August 4, 2011
David Sack, M.D.: Debunking The Myth of Forever 27 Club
MALIBU, Calif., Aug. 4, 2011 /PRNewswire/ -- When Amy Winehouse died last month, pop culture historians couldn't help but notice that she was 27 years old, thus joining a long line of celebrity musicians who have died at that age, including Jimi Hendrix, Janis Joplin, Jim Morrison, Brian Jones and Kurt Cobain. Call it "The Curse of 27" or the "27 Club."
Is "Club 27" just urban legend? In fact, statistically, there is a spike of well-known musicians who die at that age. So, then, what's really going on here?
According to David Sack, M.D., addiction specialist and CEO of Promises Treatment Centers in Malibu and Los Angeles, being 27 and a celebrity doesn't necessarily mean that you're on a one-way course to personal destruction. Rather, the 27th year of one's life tends to be a passage between unbridled youth and the sobering reality of adulthood. People with a substance abuse problem tend to have a harder time breaking through to the other side, relatively intact.
"It is not so much the age as it is that people with drug or alcohol problems in their youth tend to get worse as they get older. This transition often occurs between adolescence and age 30," says Dr. Sack.
In fact, the younger you start using drugs or alcohol, the more likely you will grow up to be an addict, (40 percent for those who start at 13 or 10 percent for those who start at 17). By the time you're 27, you might have a decade or more of heavy drug and alcohol use, all waiting for that tipping point when one more high becomes an overdose. Both blues-rock legend Janis Joplin and Winehouse, who was inspired musically by Joplin, reportedly began their substance abuse while teens.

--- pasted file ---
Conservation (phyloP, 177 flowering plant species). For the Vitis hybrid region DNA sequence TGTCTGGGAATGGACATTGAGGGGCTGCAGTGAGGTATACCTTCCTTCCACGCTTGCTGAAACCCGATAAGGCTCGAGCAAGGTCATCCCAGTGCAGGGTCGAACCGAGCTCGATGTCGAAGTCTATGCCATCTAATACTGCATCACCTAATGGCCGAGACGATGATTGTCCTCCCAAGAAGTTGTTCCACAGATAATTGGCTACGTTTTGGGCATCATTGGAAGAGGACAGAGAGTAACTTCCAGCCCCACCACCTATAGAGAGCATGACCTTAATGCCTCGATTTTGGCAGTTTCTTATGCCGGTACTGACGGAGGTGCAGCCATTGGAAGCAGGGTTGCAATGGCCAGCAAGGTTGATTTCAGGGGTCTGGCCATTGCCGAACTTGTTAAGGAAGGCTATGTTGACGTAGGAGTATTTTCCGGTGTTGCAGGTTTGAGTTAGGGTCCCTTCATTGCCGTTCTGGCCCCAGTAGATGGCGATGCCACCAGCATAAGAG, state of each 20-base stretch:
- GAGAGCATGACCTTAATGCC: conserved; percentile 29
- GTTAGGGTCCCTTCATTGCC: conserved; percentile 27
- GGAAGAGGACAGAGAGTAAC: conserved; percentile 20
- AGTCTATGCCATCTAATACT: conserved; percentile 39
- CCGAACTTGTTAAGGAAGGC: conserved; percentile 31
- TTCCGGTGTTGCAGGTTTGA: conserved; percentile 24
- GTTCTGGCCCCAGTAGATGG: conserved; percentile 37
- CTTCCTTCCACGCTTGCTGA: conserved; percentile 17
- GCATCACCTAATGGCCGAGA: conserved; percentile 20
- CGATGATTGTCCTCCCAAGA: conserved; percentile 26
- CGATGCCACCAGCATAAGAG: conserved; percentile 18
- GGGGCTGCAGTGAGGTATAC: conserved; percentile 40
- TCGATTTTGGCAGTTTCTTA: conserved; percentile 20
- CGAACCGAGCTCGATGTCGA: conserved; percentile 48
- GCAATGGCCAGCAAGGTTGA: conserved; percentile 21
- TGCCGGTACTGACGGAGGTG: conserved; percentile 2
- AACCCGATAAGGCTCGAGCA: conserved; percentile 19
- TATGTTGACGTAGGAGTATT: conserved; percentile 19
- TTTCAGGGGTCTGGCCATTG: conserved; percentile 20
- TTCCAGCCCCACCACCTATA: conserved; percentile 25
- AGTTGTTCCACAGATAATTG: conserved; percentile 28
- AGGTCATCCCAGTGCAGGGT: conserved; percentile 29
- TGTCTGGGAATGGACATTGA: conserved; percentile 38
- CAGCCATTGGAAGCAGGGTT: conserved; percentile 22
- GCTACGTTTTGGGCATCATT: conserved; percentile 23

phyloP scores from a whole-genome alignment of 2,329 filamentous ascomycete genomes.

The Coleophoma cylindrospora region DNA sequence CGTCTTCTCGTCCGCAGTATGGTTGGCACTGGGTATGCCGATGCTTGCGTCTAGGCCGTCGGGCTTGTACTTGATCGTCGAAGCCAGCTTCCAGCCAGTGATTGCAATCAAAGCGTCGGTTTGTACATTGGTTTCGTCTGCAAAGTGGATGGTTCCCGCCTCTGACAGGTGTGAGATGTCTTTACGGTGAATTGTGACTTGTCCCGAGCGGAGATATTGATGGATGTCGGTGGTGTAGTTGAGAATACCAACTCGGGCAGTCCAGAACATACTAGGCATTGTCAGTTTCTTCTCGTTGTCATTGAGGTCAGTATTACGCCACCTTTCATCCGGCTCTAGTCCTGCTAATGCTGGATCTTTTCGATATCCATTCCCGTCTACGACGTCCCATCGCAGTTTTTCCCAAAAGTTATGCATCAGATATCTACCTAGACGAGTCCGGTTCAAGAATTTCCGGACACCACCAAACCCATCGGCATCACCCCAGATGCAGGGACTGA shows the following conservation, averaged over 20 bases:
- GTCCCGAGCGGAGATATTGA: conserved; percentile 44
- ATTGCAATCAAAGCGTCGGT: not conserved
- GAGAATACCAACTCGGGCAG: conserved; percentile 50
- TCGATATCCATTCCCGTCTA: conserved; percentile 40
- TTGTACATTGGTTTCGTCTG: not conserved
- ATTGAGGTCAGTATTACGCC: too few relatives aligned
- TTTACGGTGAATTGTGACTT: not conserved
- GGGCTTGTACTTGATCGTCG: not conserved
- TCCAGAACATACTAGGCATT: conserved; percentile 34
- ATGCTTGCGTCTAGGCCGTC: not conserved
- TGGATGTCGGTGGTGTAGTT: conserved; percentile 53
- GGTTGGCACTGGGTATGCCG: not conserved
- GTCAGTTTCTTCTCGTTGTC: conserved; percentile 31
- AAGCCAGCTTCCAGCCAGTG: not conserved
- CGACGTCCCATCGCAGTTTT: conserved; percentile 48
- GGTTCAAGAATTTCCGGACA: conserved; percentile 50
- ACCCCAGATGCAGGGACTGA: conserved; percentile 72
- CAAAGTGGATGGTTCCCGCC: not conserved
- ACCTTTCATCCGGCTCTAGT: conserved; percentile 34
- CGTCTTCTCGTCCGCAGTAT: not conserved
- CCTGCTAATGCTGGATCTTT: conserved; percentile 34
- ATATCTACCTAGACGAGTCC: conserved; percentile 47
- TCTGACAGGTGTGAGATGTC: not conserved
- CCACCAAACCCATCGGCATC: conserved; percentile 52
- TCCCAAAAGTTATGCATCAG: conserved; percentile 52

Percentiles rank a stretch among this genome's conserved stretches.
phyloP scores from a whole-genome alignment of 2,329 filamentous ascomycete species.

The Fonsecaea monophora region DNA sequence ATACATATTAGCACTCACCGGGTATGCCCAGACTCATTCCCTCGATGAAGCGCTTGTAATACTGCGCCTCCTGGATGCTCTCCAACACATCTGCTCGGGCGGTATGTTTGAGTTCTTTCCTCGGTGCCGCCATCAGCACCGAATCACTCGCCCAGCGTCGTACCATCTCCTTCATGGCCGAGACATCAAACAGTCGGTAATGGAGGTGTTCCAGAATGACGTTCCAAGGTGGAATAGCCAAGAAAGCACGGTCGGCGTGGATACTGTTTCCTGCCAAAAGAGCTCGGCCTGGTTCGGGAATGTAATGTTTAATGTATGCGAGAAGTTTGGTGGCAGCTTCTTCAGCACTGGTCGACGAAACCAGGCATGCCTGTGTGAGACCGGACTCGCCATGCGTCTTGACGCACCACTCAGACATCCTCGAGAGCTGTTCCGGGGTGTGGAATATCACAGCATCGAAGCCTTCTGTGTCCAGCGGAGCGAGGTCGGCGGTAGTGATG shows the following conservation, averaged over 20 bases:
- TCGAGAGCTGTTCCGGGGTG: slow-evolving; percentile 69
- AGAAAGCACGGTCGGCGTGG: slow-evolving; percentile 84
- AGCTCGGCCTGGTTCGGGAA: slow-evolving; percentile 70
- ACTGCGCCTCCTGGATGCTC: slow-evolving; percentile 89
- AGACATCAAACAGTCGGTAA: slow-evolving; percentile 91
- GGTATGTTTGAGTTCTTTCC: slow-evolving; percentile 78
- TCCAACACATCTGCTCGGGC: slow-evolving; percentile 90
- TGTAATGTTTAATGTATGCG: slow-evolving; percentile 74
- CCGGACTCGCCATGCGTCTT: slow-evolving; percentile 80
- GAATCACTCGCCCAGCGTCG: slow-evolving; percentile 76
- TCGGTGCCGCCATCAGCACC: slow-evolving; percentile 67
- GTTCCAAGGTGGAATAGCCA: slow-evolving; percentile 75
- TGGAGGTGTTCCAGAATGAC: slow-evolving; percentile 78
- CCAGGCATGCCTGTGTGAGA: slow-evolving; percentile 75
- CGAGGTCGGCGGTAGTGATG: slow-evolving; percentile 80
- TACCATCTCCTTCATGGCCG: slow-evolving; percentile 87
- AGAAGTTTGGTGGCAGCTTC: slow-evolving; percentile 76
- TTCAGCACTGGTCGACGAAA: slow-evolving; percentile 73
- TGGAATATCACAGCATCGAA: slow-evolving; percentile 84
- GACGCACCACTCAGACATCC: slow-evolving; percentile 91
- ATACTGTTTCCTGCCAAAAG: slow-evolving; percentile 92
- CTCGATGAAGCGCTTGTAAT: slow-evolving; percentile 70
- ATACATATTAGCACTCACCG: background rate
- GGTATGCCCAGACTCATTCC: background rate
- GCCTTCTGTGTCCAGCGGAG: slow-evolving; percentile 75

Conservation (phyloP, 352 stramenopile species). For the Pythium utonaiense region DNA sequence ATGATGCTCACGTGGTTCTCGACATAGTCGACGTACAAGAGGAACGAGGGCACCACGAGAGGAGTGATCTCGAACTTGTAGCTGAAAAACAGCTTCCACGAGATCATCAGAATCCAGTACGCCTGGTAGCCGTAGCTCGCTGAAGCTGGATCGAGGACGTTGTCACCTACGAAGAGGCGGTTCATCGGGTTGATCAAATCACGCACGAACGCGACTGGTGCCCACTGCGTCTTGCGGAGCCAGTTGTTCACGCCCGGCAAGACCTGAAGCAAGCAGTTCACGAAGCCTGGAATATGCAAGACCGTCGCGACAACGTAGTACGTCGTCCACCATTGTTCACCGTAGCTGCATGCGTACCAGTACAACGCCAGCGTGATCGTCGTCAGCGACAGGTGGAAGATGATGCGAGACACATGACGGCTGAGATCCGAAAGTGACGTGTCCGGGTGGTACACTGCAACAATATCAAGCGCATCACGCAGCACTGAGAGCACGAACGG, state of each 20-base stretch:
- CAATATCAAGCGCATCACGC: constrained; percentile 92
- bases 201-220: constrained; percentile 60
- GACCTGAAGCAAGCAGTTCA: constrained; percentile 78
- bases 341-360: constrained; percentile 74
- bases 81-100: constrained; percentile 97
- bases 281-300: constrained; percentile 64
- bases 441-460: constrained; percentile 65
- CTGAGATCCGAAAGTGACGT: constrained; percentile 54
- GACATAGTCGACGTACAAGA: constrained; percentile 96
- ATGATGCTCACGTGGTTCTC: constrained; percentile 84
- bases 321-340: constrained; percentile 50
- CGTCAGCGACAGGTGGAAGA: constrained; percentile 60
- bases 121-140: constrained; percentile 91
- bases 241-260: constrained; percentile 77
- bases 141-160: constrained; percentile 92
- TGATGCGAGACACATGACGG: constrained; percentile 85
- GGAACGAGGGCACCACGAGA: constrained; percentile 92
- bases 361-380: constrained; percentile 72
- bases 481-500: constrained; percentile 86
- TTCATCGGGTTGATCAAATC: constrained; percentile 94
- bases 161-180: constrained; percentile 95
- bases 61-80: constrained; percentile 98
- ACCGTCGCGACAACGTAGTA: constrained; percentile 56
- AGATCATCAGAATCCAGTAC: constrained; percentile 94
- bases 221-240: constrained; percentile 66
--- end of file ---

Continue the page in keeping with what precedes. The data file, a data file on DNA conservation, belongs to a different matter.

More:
"Creative pressures, performance anxiety, a history of low self esteem and traumatic childhoods probably have more to do with their substance abuse than do fears of growing up," says Dr. Sack. "Part of the attraction of achieving celebrity, is the notion that you will not be held to societal norms, and that the rules won't apply to you."
Of course, not every celebrity artist addicted at 27 dies. Actor-singer-comedian Russell Brand got sober (from alcohol and heroin) when he turned 27 and went on to new heights of professional and personal success. (He married singer Katy Perry last year.) Brand was a close friend of Winehouse's and delivered a touching, widely reported, heartfelt tribute on her untimely death upon hearing "the sad nocturnal chime from a friend or relative telling you it's too late, she's gone."
Says Dr. Sack, "When people reach an impasse in their lives, they are more likely to look outside themselves to find help and meaning. For some it takes a serious medical illness, prison, or a tragic accident to get their attention, while for others it comes more quietly with the loss of friends, partners or opportunities because of their drug use."
SOURCE David Sack, M.D.